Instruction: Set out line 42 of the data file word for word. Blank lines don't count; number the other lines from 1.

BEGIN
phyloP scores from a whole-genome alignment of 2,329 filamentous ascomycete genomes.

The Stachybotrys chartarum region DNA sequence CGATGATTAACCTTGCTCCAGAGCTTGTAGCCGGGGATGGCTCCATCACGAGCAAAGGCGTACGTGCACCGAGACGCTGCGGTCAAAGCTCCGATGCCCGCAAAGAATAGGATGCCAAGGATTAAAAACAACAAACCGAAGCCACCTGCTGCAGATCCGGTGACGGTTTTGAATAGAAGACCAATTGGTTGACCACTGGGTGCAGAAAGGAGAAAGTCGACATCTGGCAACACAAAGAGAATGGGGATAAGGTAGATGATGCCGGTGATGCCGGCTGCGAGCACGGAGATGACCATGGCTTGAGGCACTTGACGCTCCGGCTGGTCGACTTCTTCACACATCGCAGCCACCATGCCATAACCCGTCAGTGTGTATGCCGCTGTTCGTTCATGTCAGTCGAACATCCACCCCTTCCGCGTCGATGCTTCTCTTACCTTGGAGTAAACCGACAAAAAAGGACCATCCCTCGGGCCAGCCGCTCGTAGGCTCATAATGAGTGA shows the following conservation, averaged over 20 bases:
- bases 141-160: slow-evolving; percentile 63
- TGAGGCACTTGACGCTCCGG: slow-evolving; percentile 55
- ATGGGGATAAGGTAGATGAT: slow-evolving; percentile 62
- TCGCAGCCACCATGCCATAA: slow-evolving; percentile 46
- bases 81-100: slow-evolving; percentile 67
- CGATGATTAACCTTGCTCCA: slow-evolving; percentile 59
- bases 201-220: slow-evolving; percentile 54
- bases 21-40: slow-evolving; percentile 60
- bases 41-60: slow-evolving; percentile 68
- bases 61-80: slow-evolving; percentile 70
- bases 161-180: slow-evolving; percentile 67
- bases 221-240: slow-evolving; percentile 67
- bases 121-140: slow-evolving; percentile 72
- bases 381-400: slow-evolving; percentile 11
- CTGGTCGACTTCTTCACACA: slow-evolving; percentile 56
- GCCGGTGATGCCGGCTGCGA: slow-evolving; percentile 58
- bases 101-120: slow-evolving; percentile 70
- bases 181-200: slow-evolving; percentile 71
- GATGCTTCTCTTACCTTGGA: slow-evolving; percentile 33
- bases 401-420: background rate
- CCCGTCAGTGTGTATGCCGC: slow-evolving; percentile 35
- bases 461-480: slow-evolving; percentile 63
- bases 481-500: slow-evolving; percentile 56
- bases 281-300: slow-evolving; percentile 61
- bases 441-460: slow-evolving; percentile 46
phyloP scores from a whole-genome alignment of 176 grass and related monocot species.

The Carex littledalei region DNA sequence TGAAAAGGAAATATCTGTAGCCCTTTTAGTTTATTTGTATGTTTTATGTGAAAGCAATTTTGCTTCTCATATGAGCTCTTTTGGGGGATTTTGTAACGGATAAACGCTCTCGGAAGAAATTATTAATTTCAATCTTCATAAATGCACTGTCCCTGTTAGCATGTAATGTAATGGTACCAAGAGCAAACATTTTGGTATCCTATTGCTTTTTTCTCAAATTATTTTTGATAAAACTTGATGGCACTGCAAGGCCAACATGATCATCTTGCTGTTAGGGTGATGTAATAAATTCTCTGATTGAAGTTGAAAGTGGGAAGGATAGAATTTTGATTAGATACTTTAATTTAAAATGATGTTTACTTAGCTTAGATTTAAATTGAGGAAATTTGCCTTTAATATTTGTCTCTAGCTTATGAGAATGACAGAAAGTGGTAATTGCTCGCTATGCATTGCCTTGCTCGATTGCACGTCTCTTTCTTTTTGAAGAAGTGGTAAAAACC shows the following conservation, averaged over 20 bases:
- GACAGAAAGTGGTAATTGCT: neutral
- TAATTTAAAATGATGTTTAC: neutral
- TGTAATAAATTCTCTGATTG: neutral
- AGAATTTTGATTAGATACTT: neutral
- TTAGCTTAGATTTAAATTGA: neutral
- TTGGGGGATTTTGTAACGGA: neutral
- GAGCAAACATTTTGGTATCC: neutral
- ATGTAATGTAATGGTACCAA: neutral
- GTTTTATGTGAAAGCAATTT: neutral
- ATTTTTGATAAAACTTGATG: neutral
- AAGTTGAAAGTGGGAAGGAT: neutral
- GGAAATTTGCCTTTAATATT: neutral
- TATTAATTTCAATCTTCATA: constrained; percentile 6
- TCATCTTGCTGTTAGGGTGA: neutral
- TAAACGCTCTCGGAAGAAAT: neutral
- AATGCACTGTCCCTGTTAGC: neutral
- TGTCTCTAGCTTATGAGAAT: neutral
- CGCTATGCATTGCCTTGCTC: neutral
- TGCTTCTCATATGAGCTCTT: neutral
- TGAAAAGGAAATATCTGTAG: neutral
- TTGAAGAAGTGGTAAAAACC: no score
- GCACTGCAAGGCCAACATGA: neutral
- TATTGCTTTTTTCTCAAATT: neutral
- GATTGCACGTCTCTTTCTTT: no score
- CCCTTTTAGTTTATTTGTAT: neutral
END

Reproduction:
- TATTAATTTCAATCTTCATA: constrained; percentile 6